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222 Current newsrss
Researchers develop system that could one day peer into the atomic structure of individual molecules
For decades, scientists have used techniques like X-ray crystallography and nuclear magnetic resonance imaging (NMR) to gain invaluable insight into the atomic structure of molecules, but such efforts have long been hampered by the fact that they demand large quantities of a specific molecule and ...
Process turns cellulose into energy storage devices
Based on a fundamental chemical discovery by scientists at Oregon State University, it appears that trees may soon play a major role in making high-tech energy storage devices. OSU chemists have found that cellulose – the most abundant organic polymer on Earth and a key component of trees – can ...
For the first time, a field test has demonstrated that elevated levels of carbon dioxide inhibit plants' assimilation of nitrate into proteins, indicating that the nutritional quality of food crops is at risk as climate change intensifies. Findings from this wheat field-test study, led by a UC ...
Analysis probes reactions in porous battery electrodes for the first time
The electrochemical reactions inside the porous electrodes of batteries and fuel cells have been described by theorists, but never measured directly. Now, a team at MIT has figured out a way to measure the fundamental charge transfer rate — finding some significant surprises. The study found that ...
As the properties and applications of graphene continue to be explored in laboratories all over the world, a growing number of researchers are looking beyond the one-atom-thick layer of carbon for alternative materials that exhibit similarly captivating properties. One of these materials is ...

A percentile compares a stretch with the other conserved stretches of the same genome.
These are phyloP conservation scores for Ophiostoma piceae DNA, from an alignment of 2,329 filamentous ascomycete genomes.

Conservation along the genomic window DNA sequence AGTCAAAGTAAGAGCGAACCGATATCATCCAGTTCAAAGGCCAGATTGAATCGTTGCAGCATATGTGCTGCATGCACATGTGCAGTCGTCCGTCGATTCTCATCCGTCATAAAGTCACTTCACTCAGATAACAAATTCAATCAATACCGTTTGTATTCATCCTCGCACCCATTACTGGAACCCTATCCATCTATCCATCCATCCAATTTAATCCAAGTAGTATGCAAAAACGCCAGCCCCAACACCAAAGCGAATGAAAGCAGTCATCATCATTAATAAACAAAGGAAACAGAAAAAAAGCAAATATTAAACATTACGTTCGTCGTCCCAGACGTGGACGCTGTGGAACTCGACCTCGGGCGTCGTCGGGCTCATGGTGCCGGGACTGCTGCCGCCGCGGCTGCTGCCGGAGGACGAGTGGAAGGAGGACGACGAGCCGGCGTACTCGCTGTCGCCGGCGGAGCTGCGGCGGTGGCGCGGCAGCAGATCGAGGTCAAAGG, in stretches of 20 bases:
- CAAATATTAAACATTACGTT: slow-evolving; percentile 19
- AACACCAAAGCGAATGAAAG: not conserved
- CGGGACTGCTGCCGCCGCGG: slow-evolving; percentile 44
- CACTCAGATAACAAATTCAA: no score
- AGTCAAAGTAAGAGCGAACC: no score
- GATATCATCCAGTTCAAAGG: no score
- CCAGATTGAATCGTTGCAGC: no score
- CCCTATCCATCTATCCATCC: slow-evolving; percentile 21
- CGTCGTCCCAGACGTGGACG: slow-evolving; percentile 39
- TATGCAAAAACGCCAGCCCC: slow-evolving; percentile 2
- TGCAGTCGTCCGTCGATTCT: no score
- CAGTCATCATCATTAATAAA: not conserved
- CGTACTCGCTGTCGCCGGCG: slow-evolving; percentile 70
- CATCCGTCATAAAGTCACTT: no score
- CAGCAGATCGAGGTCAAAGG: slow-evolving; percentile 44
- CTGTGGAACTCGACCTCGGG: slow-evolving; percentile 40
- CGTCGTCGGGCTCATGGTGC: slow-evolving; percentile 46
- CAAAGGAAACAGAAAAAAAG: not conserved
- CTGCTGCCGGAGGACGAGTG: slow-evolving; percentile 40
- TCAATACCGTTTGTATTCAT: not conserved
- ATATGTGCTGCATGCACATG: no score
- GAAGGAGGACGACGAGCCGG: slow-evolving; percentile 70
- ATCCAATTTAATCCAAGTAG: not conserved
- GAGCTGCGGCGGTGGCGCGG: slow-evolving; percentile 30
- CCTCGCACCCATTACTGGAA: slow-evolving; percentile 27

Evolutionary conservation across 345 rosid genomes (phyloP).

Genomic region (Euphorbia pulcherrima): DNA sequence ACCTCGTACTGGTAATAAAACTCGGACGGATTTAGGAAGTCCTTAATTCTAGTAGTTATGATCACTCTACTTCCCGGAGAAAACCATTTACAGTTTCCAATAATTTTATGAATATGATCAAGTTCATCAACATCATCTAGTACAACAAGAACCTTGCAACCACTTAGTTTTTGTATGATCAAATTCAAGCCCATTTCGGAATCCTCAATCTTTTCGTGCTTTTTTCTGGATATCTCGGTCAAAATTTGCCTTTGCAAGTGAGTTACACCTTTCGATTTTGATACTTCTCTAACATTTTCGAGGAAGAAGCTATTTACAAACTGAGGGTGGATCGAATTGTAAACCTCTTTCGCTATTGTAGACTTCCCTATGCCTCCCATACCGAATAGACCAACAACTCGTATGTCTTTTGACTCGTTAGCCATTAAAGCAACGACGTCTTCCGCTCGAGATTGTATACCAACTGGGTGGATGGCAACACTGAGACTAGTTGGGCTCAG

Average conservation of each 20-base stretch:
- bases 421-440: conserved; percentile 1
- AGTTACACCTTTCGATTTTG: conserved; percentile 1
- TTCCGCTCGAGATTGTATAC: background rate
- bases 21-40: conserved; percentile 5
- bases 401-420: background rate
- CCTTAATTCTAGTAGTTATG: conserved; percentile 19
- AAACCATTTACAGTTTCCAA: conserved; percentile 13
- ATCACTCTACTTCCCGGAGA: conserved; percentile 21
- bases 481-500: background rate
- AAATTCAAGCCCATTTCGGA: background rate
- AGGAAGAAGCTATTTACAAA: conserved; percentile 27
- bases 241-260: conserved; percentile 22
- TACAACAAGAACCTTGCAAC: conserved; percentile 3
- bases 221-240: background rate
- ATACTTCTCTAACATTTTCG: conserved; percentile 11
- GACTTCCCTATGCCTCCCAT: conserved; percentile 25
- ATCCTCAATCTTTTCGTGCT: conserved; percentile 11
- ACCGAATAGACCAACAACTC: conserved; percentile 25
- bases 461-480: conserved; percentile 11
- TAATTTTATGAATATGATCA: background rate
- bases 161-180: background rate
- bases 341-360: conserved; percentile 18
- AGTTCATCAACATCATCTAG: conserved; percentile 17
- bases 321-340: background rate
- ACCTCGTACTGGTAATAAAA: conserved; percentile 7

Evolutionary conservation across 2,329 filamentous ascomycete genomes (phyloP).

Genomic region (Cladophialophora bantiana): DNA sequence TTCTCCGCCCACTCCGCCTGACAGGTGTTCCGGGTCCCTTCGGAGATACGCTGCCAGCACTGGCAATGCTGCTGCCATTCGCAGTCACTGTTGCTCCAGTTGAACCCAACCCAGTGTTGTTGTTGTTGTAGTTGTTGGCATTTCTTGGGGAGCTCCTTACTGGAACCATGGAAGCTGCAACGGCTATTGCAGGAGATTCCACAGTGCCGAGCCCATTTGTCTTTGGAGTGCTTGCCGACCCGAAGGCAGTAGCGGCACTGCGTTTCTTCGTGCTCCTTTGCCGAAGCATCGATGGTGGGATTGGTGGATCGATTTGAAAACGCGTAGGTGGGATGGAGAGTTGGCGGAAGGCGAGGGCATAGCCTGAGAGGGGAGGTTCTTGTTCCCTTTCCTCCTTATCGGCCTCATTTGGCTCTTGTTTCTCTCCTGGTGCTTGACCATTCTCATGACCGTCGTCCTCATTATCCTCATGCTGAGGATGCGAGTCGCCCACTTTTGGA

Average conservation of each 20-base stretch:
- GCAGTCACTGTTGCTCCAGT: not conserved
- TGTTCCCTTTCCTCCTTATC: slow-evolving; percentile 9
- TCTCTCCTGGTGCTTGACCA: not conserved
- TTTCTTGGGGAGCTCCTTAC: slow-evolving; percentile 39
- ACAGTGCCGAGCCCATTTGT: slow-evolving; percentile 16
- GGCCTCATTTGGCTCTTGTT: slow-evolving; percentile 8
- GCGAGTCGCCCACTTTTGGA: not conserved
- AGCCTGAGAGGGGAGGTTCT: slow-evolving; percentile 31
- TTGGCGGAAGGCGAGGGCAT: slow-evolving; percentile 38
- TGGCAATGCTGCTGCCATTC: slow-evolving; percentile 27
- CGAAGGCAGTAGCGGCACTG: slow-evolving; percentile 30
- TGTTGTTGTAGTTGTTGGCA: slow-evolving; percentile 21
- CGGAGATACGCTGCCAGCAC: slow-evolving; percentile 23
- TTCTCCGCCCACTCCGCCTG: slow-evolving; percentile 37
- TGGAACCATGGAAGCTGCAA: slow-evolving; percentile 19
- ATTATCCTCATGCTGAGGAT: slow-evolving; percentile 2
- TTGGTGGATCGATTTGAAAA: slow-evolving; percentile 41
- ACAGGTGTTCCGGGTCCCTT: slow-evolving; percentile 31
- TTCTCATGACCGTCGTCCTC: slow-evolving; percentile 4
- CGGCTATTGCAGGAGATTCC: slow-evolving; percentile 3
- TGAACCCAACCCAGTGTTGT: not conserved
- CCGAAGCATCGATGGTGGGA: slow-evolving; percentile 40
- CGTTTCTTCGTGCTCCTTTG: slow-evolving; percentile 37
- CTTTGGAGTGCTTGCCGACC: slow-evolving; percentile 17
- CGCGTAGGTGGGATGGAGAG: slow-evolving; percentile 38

Saliva-powered micro-sized microbial fuel cells can produce minute amounts of energy sufficient to run on-chip applications, according to an international team of engineers. Bruce E. Logan, Evan Pugh Professor and Kappe Professor of Environmental Engineering, Penn State, credited the idea to ...
Methane-producing microbes may be responsible for the largest mass extinction in Earth's history
Evidence left at the crime scene is abundant and global: Fossil remains show that sometime around 252 million years ago, about 90 percent of all species on Earth were suddenly wiped out — by far the largest of this planet's five known mass extinctions. But pinpointing the culprit has been ...
Researchers at the Georgia Institute of Technology and the Joint BioEnergy Institute have engineered a bacterium to synthesize pinene, a hydrocarbon produced by trees that could potentially replace high-energy fuels, such as JP-10, in missiles and other aerospace applications. With improvements ...
SLAC, Stanford study identifies long-sought path toward engineering materials for super-efficient nanoelectronics
Scientists at the Department of Energy's SLAC National Accelerator Laboratory and Stanford University have discovered a potential way to make graphene – a single layer of carbon atoms with great promise for future electronics – superconducting, a state in which it would carry electricity with 100 ...
The findings have potential applications in cancer, infectious disease, Alzheimer's drugs
Chemists at The Scripps Research Institute (TSRI) have devised a greatly improved technique for making amino acids not found in nature. These "unnatural" amino acids traditionally have been very difficult to synthesize, but are sought after by the pharmaceutical industry for their potential ...